The Maldivian Minister briefed President Mahinda Rajapaksa on the current situation, during her stay here, and said the government of President Waheed wanted to reaffirm the close relationship between the two countries.

“My father wants to be behind the scenes”

Maumoon Abdul Gayoom who ruled the Maldives for 30 years before being voted out of office in 2008in the country’s first multi-party election will play an advisory role in the new government but has no plans tore-enter active politics, his daughter Dunya Maumoon said.

“My father has extended his support to President Waheed and he has offered his services in an advisory role but he wants to be behind the scenes,” Ms. Maumoon who is now the State Minister for Foreign Affairs in the Maldives said.

She said that her father, who was the President of the Maldives from 1978-2008, still commands the respect and support of the large number of a people in the country. Gayoom left the country after the Mohamed Nasheed was elected President in 2008 but has returned to the country since Nasheed resigned and the new president took over.

Early polls a must to prevent dictatorship in the Maldives: Nasheed

Former Maldivian President Mohamed Nasheed who was in Colombo for his first overseas visit, since being ousted from office in February this year, said that an early election is a must, to stop an emerging dictatorship in that country, from consolidating itself in power.The former President who briefed members of the diplomatic corps who are accredited to the Maldives and resident in Colombo, during his brief visit, said that, many in the international community back the call by the Maldives Democratic Party (MDP) for the need to hold an early election.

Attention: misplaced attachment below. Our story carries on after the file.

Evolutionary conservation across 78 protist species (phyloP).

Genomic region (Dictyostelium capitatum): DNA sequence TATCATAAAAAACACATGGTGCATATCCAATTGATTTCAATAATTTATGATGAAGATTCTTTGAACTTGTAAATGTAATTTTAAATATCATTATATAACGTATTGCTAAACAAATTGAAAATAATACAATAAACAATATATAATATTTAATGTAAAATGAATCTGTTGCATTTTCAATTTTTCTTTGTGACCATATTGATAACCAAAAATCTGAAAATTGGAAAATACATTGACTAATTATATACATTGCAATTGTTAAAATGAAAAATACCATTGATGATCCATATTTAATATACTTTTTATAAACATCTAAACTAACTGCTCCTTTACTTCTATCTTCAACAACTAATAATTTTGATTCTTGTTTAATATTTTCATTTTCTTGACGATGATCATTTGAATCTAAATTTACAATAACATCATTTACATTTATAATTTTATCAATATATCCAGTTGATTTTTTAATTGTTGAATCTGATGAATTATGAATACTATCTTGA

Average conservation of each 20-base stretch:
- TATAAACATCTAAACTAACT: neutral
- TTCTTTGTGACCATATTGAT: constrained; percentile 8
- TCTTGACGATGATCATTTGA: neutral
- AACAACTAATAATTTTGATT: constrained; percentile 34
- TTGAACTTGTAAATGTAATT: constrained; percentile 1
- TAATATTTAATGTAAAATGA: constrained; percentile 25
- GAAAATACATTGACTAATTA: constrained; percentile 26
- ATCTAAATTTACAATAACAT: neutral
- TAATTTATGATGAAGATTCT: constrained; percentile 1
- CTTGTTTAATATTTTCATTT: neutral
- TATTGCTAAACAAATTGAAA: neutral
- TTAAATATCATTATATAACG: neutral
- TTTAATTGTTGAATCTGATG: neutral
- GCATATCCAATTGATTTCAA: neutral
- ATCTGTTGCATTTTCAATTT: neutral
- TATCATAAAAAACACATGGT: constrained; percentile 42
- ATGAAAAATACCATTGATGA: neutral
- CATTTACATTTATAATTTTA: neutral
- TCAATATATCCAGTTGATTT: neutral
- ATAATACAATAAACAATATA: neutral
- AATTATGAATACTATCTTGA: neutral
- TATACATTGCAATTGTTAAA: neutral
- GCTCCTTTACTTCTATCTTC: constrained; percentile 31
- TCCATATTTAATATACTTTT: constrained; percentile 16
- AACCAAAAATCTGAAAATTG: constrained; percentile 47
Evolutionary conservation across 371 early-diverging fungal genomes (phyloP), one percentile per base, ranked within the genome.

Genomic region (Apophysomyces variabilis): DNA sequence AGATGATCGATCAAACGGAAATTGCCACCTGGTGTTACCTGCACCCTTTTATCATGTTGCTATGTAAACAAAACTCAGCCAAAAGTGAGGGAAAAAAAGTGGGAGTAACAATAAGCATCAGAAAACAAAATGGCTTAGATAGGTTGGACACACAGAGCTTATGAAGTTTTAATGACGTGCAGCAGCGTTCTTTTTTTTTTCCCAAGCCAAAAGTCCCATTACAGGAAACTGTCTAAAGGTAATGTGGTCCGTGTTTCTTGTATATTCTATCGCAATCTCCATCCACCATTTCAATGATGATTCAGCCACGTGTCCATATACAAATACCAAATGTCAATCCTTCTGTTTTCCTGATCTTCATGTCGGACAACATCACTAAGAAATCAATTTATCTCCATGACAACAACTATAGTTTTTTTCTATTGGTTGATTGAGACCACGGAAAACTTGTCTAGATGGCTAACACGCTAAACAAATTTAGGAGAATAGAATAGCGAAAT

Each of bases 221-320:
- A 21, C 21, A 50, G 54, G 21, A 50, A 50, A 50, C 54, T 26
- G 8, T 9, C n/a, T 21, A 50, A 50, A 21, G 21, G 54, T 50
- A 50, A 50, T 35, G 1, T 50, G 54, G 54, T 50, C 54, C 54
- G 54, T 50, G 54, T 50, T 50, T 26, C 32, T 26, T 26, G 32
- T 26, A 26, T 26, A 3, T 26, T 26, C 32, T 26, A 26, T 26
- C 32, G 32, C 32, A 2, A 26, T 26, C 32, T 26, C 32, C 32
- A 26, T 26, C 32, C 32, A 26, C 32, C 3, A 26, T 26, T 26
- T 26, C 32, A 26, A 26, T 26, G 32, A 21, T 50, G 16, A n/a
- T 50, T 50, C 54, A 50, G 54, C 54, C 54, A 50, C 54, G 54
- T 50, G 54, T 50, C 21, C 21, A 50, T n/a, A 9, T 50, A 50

He was not against the idea of holding a referendum to decide on the legitimacy of the new government, if it would break the present stalemate. “The MDP commands the support of the people in the Maldives, and I am definite that we will win in the next election,” Mr. Nasheed said.

The former President also said he is ready for talks at any time with the government, but said that, claims by new President Mohamed Waheed, that a constitutional amendment is needed to hold an early election is incorrect.

“If the present President steps down immediately, the Speaker of Parliament can take over, and hold an election within two months,” Mr. Nasheed said.

He confirmed that he would be the MDP’s, candidate at the next elections. “One reason they may be hesitant to announce a date for the election is because they can’t decide on their candidate. There is infighting already between them,” he said.

Mr. Nasheed later said he had been forced to resign at the behest of rogue elements within the Police and the military, who are now backing the government of President Waheed. Mr. Nasheed added that his Party does not condone violence in any manner. Supporters of Mr. Nasheed have been staging daily protests in the streets of Male, calling for early elections, with the government accusing them of resorting to violence.

The former President was also of the view that security in the Indian Ocean could not be ensured without stability in the Maldives, and hence, the need for India to play an active role to ensure that early elections are held in the Maldives.